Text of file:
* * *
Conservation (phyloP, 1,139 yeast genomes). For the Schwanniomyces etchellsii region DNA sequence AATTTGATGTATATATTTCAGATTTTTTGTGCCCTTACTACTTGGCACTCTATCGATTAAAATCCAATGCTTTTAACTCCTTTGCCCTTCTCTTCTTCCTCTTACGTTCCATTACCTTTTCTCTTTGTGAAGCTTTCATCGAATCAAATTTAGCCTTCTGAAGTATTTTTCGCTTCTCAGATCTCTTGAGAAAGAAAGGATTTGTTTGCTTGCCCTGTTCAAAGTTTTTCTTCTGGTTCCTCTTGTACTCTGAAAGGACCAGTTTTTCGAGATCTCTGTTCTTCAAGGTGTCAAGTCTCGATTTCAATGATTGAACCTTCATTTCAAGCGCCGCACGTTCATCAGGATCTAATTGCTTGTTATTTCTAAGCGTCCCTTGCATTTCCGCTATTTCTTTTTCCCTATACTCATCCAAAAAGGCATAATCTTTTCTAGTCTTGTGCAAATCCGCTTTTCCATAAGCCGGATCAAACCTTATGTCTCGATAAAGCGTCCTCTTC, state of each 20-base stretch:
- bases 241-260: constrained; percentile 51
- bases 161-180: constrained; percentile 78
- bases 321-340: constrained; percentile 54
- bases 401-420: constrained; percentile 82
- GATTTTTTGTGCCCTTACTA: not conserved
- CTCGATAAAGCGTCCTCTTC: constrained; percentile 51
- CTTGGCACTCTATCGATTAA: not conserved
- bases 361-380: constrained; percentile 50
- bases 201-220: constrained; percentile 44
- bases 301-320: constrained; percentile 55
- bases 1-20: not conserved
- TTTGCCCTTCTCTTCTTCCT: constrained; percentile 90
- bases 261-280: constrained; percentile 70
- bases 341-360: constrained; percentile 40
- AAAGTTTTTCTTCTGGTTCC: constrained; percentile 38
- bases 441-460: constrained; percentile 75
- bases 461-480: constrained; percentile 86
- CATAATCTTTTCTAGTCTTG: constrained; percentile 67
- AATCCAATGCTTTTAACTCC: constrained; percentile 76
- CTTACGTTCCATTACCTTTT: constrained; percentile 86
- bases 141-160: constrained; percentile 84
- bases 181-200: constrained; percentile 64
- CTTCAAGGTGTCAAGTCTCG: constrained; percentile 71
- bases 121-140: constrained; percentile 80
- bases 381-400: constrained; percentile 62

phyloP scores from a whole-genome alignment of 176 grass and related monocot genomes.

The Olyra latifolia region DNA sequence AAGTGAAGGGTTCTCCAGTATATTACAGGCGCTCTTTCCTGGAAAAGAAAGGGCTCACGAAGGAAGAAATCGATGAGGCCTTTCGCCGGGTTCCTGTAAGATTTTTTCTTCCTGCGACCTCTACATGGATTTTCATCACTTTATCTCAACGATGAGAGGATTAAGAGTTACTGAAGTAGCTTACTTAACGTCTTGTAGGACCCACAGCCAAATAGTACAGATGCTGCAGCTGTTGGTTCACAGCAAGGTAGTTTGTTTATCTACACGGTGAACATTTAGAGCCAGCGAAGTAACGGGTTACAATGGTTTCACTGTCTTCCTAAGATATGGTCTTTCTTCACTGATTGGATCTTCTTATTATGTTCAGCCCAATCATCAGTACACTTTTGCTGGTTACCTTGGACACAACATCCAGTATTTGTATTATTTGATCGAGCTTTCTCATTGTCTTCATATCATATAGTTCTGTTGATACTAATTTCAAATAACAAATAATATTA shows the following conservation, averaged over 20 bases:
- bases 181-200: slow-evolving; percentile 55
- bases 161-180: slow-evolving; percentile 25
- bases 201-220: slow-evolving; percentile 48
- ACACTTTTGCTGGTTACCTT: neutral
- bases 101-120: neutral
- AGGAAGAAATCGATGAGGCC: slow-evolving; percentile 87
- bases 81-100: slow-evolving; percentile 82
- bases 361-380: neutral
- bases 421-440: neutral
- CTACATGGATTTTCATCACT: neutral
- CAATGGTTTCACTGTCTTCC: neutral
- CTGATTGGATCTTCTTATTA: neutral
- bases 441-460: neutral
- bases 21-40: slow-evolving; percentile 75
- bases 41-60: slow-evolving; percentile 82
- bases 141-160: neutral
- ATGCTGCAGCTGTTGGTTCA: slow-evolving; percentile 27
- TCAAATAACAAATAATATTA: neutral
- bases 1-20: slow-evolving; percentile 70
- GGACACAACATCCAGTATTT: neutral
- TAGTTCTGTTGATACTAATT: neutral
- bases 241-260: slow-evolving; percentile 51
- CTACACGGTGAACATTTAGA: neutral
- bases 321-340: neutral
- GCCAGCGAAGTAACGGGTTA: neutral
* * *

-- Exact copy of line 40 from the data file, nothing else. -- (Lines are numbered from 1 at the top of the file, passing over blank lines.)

- CTGATTGGATCTTCTTATTA: neutral